"You're too this, you're too that." Whines. I
And if you have to re-explain it over and over than your meandering doesn't belong on any forum.

And your passive/agressive nonsense is really frightening.
Remember it was you that wrote this morning (which besides making absolutely NO sense, was totally trying to be condescending):
Quote:
Aren’t you two brilliant. How can anyone argue with your logic that slower bandwidth should less than faster bandwidth, regardless of the medium in which it is sent?

The bottom line is that you're the only one on here that defends AT&T by making up such lame excuses without telling us who else is doing the same.
Later.
post #76 of 146
Quote:
Originally Posted by Intense View Post

eventually around the world, slow internet will be an issue of the past

And then they'll begin marketing a new generation of devices that will eat all of that up.

I've been waiting for a responsive computer that simply works as fast as I can give it input since my Commodore 64 (which came closer than any machine I have TODAY).

Overhead, code bloat, multi-user drag and other bottlenecks always seem to stay a step or two ahead of improvements in hardware and even software (e.g., the leaner, meaner Snow Leopard).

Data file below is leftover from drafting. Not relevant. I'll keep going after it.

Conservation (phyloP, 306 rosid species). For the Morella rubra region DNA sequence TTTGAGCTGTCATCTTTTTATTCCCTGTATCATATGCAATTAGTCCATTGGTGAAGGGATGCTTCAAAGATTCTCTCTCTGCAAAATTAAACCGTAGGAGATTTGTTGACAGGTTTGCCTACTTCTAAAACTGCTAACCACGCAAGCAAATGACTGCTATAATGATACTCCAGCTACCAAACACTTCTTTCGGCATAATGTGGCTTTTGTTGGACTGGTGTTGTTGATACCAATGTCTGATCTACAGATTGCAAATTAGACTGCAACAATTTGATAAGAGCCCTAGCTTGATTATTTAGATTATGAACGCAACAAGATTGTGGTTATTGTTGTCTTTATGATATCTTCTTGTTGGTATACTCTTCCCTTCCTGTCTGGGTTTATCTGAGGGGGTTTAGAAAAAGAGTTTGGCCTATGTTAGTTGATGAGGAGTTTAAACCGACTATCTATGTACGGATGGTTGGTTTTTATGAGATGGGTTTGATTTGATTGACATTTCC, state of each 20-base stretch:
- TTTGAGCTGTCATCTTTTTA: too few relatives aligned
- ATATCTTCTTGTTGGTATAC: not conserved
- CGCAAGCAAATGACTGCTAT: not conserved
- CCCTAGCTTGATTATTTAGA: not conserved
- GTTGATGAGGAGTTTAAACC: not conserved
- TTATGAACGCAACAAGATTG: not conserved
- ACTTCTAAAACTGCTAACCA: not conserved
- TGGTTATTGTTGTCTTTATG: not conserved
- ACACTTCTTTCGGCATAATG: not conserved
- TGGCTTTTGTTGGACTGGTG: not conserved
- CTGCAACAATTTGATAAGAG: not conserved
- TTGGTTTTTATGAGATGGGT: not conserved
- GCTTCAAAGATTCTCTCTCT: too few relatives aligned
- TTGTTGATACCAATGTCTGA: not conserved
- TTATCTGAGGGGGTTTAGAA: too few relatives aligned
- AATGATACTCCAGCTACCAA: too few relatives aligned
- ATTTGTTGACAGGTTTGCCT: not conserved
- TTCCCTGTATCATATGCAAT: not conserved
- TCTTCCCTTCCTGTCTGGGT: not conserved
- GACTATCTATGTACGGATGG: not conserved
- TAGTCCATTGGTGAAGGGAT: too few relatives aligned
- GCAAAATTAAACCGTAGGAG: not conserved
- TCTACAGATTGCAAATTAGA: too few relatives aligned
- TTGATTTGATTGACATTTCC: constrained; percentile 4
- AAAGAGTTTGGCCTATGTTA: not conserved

So I know only one thing ... as long as I'm using computers I expect beachballs, hour glasses, progress bars or whatever the current icon of "I can't keep up with you, sorry" is.

Sigh..... \

An iPhone, a Leatherman and thou...  ...life is complete.

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An iPhone, a Leatherman and thou...  ...life is complete.

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post #77 of 146
Quote:
Originally Posted by teckstud View Post

"You're too this, you're too that." Whines. I
And if you have to re-explain it over and over than your meandering doesn't belong on any forum.

And your passive/agressive nonsense is really frightening.
Remember it was you that wrote this morning (which besides making absolutely NO sense, was totally trying to be condenscending):

Later.